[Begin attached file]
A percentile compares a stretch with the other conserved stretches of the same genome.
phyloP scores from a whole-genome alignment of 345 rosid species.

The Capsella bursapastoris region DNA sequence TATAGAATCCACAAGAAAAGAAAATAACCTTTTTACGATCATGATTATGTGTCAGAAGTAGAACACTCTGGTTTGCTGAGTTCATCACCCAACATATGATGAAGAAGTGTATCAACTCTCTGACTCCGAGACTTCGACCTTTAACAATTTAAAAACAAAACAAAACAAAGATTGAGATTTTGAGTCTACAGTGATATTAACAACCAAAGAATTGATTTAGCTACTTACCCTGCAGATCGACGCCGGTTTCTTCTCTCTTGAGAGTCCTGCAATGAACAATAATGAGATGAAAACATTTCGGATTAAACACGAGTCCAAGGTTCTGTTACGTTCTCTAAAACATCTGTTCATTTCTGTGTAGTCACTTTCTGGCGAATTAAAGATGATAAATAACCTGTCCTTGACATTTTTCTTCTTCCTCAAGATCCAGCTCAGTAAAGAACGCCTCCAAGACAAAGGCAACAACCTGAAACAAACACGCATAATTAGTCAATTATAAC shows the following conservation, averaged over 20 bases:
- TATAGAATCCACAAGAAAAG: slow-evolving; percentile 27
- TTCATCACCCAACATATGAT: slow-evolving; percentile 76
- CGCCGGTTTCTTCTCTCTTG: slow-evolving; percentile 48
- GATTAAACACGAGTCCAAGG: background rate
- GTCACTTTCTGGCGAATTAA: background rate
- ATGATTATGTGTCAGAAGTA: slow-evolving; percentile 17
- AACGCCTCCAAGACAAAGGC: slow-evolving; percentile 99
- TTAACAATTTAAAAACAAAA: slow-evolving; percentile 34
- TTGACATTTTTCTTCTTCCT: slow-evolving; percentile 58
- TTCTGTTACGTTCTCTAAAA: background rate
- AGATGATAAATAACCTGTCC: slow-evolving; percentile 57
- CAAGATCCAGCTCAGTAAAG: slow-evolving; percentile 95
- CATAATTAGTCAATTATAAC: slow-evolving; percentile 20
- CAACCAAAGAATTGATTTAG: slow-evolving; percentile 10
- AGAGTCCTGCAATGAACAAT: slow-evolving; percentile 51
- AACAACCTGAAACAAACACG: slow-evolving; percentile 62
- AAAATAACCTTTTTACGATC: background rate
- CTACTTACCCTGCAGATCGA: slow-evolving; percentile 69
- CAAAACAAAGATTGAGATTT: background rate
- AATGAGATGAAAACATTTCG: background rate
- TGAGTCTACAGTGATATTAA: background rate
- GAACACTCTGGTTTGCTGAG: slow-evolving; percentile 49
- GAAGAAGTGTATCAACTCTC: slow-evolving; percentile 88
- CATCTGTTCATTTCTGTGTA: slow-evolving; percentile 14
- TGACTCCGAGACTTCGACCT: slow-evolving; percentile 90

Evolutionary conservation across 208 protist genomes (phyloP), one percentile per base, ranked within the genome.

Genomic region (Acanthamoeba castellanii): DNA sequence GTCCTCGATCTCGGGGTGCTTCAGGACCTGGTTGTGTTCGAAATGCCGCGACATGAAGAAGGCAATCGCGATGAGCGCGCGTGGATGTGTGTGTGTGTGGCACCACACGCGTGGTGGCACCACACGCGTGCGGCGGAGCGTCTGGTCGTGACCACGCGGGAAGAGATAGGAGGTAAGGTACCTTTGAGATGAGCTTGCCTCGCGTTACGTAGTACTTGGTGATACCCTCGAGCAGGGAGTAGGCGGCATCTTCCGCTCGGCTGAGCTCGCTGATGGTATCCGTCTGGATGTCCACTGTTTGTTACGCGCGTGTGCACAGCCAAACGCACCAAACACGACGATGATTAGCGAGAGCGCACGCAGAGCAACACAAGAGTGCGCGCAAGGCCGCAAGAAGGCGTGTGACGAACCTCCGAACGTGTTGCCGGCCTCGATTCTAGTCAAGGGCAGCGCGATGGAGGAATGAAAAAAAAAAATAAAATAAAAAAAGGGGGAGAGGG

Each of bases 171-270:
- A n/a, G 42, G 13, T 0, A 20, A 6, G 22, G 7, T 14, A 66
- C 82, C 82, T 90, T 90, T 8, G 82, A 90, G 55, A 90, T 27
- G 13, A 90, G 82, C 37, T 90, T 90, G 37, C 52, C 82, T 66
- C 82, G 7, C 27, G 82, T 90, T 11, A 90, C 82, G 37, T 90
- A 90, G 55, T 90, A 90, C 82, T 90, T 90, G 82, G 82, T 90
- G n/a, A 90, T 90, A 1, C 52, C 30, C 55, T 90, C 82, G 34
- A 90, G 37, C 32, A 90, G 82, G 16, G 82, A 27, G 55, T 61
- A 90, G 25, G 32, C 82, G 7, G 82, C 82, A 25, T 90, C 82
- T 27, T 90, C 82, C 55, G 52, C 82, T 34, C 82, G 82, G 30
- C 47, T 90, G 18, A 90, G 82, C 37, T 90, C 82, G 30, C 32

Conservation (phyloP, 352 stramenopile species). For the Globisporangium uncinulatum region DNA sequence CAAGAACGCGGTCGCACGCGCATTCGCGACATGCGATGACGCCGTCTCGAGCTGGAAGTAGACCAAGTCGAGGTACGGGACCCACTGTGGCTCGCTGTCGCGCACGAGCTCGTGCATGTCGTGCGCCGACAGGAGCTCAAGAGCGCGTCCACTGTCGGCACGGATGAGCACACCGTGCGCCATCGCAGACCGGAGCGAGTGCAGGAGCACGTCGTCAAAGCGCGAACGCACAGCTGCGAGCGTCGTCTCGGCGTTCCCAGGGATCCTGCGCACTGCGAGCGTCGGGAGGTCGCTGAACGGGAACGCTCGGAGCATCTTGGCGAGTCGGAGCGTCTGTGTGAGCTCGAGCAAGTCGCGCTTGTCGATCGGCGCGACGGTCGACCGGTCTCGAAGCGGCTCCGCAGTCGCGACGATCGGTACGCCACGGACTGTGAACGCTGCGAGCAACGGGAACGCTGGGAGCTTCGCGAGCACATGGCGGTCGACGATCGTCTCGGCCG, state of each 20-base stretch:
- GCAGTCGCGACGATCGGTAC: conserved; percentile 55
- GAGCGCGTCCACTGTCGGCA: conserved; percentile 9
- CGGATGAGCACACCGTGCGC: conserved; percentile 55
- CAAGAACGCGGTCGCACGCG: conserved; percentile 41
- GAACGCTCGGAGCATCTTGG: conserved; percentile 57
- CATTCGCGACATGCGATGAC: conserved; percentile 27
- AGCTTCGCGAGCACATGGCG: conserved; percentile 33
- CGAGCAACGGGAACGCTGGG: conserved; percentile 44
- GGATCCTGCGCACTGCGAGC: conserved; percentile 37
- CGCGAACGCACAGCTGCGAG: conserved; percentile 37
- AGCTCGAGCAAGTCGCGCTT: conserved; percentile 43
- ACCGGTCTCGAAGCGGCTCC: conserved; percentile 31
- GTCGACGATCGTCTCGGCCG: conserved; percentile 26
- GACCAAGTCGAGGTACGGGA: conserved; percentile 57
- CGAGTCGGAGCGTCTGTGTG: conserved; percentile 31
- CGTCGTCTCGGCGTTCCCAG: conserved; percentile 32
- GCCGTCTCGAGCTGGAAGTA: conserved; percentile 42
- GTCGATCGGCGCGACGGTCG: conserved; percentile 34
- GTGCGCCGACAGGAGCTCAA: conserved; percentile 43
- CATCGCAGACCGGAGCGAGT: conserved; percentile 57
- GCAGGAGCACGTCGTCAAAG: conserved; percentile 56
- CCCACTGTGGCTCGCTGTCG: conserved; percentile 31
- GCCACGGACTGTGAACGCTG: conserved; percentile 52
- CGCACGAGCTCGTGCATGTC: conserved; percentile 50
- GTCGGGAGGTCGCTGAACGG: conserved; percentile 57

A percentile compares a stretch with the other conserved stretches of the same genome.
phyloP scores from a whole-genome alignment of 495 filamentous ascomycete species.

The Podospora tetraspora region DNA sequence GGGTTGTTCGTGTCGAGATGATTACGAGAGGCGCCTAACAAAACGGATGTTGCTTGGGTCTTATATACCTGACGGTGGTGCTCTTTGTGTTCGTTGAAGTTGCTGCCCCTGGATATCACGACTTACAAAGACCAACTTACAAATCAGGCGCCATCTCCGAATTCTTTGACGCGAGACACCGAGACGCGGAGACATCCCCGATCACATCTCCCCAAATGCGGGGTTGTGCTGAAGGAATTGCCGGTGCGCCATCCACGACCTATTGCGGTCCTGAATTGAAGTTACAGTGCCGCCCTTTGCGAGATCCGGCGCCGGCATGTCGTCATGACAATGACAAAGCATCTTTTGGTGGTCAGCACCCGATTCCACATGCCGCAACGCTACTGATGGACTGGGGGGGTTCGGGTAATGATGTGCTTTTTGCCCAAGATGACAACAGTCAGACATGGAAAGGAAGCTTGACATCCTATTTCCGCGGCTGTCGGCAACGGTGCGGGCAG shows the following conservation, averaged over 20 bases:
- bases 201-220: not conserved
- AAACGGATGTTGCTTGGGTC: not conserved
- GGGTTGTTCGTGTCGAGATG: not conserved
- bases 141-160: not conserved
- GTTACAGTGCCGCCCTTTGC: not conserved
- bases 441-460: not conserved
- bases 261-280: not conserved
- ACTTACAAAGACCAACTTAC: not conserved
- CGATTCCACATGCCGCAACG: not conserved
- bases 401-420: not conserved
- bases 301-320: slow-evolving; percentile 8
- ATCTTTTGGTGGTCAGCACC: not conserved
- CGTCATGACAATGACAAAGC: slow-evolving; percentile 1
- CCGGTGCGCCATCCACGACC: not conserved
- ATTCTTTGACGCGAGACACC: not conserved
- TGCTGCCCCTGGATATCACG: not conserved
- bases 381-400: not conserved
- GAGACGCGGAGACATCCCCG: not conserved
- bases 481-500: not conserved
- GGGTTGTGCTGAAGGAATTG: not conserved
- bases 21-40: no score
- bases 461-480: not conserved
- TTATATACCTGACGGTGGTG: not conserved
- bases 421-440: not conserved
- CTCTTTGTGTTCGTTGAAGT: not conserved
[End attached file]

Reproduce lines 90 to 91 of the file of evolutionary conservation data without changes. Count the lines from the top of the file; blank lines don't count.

- GGGTTGTGCTGAAGGAATTG: not conserved
- bases 21-40: no score